Law Enforcement has historically been a dangerous profession and continues to be one of the most dangerous. Current statistics indicate that from 1994-2003 56.2 percent of the officers killed in the line of duty and 67.3 percent of the officers assaulted in the line of duty occurred between the hours of 6 p.m. and 6 a.m. It’s during this time, especially in winter months, where officers are required to work in near dark or total dark conditions.

Officers are routinely required to respond to potentially dangerous situations such as auto accidents, or fires involving hazardous materials or chemical spills. The City of Anywhere has a light industrial complex, with various types of stored and transported chemicals, including a factory that manufactures plastic toys from petroleum-based products and chemicals. The ability to view the site from a distance in low light or dark conditions could be vital to the survival of a responding officer.

The City of Anywhere also has over 75 miles of roadway, including several miles of road on U.S. Highway 5, and State Road Highway 4. U.S. Highway 5 is a highly traveled roadway that directly links Average City and Lake of the Fish to the greater metro area, and is a major conduit for truck and transport traffic. The City of Anywhere routinely investigates close to 400 auto accidents per year, and despite efforts to increase traffic enforcement, the amount of traffic continues to increase, as does the instance of automobile accidents.

Approximately 25,000 vehicles pass through the intersection of U.S. Highway 5 and State Road 4 per day. Due to the proximity of Interstate 4, this route is a direct supply route to Anywhere, Somewhere, and other municipalities in and around the county.

Having access to the low light binoculars in each patrol vehicle will greatly increase officer safety by allowing the officer to remain a safe distance away from any possible hazards or accident scenes to survey the situation prior to approaching. Additionally, the binoculars can be used during routine patrol and surveillance operations. The police department conducts roughly 100 surveillance operations per year, including some stakeouts and visual observation of residences or businesses.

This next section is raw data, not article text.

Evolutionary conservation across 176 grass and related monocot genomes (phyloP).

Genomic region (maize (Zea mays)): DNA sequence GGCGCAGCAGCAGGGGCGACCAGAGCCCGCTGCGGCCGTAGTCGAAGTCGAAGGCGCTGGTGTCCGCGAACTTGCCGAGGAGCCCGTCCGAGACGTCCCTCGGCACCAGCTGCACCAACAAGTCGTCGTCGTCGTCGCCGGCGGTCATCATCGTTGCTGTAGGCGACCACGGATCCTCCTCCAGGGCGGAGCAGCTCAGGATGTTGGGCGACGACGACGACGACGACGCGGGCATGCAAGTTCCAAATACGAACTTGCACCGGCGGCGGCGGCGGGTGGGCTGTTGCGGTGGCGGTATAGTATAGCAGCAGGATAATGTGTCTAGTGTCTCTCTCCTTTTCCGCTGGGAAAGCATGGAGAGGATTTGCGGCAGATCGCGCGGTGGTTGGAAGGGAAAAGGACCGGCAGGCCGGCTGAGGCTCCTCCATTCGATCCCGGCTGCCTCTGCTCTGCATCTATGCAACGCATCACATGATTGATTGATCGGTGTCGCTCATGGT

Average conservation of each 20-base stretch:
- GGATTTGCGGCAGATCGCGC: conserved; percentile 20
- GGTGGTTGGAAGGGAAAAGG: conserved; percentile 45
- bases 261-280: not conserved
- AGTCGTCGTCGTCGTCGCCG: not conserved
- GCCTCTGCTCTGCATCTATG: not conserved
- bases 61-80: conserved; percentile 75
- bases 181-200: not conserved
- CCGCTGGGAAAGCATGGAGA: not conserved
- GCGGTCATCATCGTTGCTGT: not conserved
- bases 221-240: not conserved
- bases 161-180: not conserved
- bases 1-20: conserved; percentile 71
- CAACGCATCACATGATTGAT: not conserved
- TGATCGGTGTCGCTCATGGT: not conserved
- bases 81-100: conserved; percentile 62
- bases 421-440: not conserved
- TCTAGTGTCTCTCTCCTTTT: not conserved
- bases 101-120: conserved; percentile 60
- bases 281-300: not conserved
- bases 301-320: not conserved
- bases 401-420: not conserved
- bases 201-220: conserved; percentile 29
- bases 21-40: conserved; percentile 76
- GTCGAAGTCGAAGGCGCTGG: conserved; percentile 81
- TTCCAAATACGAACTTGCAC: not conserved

The city has experienced rapid growth and expansion, and as a result, has numerous houses and subdivisions under construction, including a 168-unit apartment complex and various industrial construction projects. Thefts from these construction sites have become an increasing problem, aided in part by the fact that most of the areas have little or no light source where tools and construction trailers are stored. Most construction projects do not have electric service installed until late in the process; therefore, the interior and surrounding areas are generally dark. The ability to see these tool and construction trailers is greatly impaired due to the dark conditions. Additionally, the areas surrounding these sites is usually wooded and undeveloped, allowing suspects to remain hidden until the opportunity arises for them to access the equipment, then retreat back into the dark areas for concealment.